Children as young as four are experiencing mental health problems as a result of the coronavirus crisis, a York clinician has revealed.
Difficulties range from anxiety and low mood to eating difficulties, panic attacks, sleeping problems and violent outbursts which may have been worsened by the lockdown.
And parents have also reported struggling with feelings of guilt.
Jennifer Bailey, clinical lead of a new service at The Retreat and who has formerly worked for the NSPCC in child psychotherapy, said children’s relationship with their parents has changed due to home schooling.
She added: “Children may have difficulties managing their emotions. They may become quiet and withdrawn when under lots of stress.
“Or some become overactive, having lots of arguments, running around the room.
“It’s an overwhelming time for children and parents, with many children saying they miss their friends.
“Some children have said they liked to go to school because their parents get irritated with each other and they like to get away.”
Difficult for parents
The NSPCC said it has delivered nearly 7,000 counselling sessions to children who have got in touch with worries about coronavirus nationally.
And Jennifer said parents should look out for changes in their children’s behaviour – including them interacting less with family – or becoming overactive.
She highlighted mental health problems among parents too: “It’s very difficult for parents if a child as young as four is withdrawn, quiet and interacting less or if they are losing their ability to concentrate, becoming irritable and violent with their siblings.
“I have heard more than one parent saying they understand what a hard time teachers have now.
“Parents say things like ‘I feel really bad because we didn’t start school until 11am’. Some have been giving themselves a really hard time for three months now.”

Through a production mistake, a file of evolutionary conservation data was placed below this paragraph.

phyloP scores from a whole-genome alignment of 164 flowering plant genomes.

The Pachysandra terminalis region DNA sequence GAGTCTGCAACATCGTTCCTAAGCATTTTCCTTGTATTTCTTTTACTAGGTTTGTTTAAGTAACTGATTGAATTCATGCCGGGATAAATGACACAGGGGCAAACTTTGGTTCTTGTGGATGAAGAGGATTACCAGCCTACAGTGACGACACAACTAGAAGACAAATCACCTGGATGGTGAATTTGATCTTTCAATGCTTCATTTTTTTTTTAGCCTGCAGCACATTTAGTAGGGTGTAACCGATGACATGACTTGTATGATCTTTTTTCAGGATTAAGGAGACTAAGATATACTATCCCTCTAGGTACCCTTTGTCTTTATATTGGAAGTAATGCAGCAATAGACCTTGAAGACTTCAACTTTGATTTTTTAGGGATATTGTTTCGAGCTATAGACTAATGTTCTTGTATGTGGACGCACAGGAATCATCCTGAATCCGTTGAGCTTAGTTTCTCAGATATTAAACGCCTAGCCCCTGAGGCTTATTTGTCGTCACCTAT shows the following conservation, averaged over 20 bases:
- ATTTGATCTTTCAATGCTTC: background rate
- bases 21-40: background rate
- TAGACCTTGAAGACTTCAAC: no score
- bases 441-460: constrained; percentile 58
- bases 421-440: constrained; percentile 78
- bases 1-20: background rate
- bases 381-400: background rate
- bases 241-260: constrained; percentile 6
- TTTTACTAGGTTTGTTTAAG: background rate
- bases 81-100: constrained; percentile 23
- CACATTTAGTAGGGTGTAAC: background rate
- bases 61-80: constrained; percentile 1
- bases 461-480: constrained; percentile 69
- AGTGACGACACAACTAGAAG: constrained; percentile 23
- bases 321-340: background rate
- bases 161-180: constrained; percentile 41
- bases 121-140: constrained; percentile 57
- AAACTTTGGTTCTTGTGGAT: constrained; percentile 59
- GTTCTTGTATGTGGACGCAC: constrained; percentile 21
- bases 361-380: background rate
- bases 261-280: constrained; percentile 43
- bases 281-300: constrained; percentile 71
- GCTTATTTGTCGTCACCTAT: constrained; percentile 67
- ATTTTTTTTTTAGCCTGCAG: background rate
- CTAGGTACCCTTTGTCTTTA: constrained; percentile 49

Routine is important for mental wellbeing, Jennifer said, and she encouraged parents not to ban social media but to check how their children are using the internet.
She said social media can be helpful – but that online bullying and grooming are still a problem parents must watch out for.
A new self-referral service has been launched at The Retreat for children and young people struggling with mental health problems.
The appointments will use play and art therapy, cognitive behavioural therapy techniques, and conversations involving parents and children through secure video link.
Research by the University of Bath warns children and young people may experience mental health problems as a result of the lockdown for years to come.
The study looked at the impact of loneliness and mental health problems among people aged four to 21 – and found that those who experience loneliness could be three times more likely to develop depression in the future.
The British Psychological Society has written to Government raising concerns about the impact of the crisis on children’s mental health.